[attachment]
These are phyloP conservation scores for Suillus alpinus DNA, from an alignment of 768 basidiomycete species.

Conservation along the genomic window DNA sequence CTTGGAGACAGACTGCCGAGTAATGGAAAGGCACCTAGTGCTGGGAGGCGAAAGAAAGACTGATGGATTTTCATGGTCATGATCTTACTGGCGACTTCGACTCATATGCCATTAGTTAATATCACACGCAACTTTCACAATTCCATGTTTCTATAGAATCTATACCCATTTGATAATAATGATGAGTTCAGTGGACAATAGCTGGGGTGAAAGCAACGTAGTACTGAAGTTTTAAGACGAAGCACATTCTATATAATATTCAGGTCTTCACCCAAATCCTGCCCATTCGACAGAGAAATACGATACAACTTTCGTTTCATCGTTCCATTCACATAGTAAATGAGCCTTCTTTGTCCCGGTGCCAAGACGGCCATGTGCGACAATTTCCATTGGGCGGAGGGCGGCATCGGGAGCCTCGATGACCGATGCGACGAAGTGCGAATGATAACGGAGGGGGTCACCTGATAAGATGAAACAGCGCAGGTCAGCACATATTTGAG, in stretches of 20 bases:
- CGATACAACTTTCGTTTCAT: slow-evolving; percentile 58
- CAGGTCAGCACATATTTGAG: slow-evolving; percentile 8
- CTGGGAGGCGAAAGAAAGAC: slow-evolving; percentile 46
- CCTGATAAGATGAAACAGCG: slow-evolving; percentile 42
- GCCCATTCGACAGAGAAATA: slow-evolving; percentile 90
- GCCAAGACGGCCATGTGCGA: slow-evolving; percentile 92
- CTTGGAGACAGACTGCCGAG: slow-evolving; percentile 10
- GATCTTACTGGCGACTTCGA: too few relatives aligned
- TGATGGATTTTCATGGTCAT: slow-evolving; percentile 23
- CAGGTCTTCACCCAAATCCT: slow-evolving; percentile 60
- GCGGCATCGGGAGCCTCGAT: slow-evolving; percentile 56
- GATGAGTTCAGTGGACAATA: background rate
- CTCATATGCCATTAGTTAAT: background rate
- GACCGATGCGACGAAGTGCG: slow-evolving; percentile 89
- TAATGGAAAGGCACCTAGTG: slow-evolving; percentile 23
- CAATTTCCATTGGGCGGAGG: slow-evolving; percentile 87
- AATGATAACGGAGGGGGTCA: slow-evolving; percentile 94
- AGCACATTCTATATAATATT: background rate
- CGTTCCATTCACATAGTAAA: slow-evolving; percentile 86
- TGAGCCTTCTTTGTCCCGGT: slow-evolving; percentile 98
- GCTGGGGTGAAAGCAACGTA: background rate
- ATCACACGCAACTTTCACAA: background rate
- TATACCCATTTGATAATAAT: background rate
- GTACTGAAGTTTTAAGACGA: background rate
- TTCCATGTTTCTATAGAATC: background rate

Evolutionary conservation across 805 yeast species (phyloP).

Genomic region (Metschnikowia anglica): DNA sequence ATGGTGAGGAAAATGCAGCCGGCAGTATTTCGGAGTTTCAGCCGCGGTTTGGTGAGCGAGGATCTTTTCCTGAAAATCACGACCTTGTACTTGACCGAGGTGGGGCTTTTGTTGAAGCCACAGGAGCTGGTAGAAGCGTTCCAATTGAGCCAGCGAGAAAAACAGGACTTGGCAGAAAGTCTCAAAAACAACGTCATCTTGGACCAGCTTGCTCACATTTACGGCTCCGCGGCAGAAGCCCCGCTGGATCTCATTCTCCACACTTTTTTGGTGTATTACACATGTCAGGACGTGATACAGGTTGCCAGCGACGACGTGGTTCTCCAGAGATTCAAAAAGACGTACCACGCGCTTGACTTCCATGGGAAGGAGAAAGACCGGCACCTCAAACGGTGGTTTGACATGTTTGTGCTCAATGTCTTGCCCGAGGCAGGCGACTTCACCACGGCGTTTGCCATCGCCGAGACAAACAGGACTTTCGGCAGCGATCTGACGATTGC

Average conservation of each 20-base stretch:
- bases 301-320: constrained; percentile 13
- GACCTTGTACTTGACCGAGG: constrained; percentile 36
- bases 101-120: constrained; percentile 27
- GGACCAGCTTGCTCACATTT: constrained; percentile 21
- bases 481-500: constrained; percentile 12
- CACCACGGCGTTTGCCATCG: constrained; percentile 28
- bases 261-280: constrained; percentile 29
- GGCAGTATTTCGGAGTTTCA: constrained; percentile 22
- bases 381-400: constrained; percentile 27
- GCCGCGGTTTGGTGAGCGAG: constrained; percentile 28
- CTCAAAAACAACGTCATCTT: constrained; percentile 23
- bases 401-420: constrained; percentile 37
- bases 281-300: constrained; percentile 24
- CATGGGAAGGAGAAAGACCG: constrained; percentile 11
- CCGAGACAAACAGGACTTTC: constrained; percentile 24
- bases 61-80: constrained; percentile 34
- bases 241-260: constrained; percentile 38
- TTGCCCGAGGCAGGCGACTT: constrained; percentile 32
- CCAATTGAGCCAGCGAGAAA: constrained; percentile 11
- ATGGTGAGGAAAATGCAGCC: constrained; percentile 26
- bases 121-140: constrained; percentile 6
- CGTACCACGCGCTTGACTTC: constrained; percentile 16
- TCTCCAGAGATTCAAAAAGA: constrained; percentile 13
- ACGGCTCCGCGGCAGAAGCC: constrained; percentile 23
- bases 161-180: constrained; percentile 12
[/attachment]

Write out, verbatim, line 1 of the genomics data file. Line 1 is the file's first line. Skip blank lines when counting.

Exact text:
These are phyloP conservation scores for Suillus alpinus DNA, from an alignment of 768 basidiomycete species.